1129 GMT January 18, 2019
Thousands of poplars, sycamores, limes, ash trees and horse chestnuts have already been chopped down across the country from Yorkshire to Dorset, and the scale of the potential destruction outlined in a Network Rail blueprint involves 10m trees growing within 60 meters of track, telegraph.co.uk reported.
The company has used drones to create an aerial map of its 40,000 hectares of railway and identified ‘hotspots’ where mature trees might cause a problem at an unspecified time in the future. Engineers are operating in a targeted felling program that dwarfs the operation by Sheffield city council that was halted in the face of huge public protest and condemnation from the environment secretary, Michael Gove.
Over the last fortnight, people around the country have woken to the sound of chainsaws and expressed concern at the lack of consultation and the scale of the destruction.
In one incident, police in Bournemouth were called by residents to complain that engineers were operating illegally as the felling is taking place during the nesting season.
At one west London station this week, an engineer felling five mature trees said they were carrying out a ‘pre-emptive strike’ in case branches or leaves fell on the line in future.
Ray Walton witnessed hundreds of trees being chopped down along the length of track between Christchurch and Bournemouth.
“It was total mass destruction, they obliterated every tree,” he said.
“These trees were mature 30-foot-high trees which have been there for 50 years in some cases and never caused a problem.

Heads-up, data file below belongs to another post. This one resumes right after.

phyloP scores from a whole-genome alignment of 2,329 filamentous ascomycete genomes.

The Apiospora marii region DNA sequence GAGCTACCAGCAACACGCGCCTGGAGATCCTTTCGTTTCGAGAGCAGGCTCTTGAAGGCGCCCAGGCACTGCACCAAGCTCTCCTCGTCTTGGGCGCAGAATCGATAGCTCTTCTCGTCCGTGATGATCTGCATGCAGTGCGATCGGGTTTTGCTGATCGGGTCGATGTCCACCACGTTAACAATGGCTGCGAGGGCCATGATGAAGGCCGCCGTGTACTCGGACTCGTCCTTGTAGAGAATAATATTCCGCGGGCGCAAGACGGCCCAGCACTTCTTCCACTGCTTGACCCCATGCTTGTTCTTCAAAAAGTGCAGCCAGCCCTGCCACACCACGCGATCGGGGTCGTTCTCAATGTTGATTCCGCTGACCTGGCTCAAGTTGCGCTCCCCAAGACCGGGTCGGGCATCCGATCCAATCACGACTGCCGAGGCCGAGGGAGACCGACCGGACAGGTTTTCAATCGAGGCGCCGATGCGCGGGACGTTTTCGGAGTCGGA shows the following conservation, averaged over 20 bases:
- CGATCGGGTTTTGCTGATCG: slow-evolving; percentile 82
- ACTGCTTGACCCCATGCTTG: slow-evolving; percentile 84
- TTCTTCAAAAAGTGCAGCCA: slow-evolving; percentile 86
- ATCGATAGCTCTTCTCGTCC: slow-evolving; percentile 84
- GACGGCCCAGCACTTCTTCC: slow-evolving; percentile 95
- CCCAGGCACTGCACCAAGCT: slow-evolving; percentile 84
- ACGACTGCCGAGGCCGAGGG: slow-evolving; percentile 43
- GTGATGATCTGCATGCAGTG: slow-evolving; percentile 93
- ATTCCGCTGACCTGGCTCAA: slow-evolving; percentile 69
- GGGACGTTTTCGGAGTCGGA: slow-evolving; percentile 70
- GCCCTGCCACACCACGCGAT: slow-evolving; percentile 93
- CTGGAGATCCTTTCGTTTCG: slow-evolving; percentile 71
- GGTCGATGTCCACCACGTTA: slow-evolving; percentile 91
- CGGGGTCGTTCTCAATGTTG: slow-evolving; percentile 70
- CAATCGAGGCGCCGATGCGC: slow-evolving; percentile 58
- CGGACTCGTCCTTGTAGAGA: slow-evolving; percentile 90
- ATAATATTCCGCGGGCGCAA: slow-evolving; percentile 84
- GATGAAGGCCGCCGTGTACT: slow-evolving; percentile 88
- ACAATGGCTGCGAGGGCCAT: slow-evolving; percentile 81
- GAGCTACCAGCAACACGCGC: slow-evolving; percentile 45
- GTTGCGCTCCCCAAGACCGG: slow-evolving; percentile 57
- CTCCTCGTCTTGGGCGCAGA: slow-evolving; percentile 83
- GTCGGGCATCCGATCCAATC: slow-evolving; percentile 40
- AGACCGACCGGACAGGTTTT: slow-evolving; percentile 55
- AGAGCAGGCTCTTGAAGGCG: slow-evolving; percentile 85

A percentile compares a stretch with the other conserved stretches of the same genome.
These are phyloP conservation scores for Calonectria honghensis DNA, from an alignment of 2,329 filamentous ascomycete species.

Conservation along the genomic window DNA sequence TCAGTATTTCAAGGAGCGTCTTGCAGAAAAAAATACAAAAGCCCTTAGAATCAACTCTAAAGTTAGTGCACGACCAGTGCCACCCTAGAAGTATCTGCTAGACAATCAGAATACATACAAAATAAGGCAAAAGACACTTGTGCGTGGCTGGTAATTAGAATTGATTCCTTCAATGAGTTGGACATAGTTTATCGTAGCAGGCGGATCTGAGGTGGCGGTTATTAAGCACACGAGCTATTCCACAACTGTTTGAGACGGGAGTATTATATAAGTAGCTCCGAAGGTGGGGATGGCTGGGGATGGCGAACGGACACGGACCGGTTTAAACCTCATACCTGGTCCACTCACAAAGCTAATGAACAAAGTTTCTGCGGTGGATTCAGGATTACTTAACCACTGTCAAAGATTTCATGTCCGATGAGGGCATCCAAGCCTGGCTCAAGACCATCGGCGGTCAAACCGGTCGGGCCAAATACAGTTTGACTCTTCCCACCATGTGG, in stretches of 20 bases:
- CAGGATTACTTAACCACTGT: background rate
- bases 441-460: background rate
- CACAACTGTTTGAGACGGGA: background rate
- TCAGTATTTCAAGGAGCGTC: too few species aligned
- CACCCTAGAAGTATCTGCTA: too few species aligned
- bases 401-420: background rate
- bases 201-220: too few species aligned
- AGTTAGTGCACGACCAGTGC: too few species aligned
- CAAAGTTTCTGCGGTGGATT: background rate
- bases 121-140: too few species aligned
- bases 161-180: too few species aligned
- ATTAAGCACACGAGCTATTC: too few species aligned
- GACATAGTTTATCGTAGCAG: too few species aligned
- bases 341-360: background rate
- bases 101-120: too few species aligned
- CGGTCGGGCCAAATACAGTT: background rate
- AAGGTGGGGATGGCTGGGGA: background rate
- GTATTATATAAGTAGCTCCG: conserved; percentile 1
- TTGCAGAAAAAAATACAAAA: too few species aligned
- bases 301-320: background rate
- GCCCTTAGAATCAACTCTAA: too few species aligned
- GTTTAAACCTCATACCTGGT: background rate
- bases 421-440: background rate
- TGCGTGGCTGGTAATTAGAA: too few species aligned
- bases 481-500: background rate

“This went far beyond reasonable management of the trees. They took them all out, and destroyed the habitat for wildlife.”
Network Rail boasts of the green corridor along its tracks as a haven for wildlife, but in London, Dorset, the Midlands and Yorkshire thousands of trees and the vegetation beneath them are being cleared, leaving habitats devastated.
James Graham, from Manchester, said he saw thousands of trees being felled last week along a 10-mile section of the trans-Pennine route from Manchester to Leeds.
“I know they have to manage the trees, but this was excessive,” he said.
“It looked like some kind of logging operation. I was sitting in the train and looking out at the countryside and all you could see was mile after mile of tree stumps and sawdust. They had felled trees which were a long way from the track. It was extreme.”
In Sutton Coldfield, teams working for Network Rail have been felling hundreds of trackside trees. Elsewhere in the country, tree surgeons working for the rail firm are engaged in mass felling.
Network Rail admitted the vast majority of the trees are healthy. It defended the felling, saying its new tree database of hotspot problem trees has ‘revolutionized’ its approach to ‘vegetation management’ to cut delays and risks to passengers from tree branches.
The company said the average tree had between 10 and 50,000 leaves, any or all of which could fall on the line.
The timing has caused increased outrage because it is taking place during nesting season — between March and August — despite promises by Network Rail that no felling would take place when birds are nesting.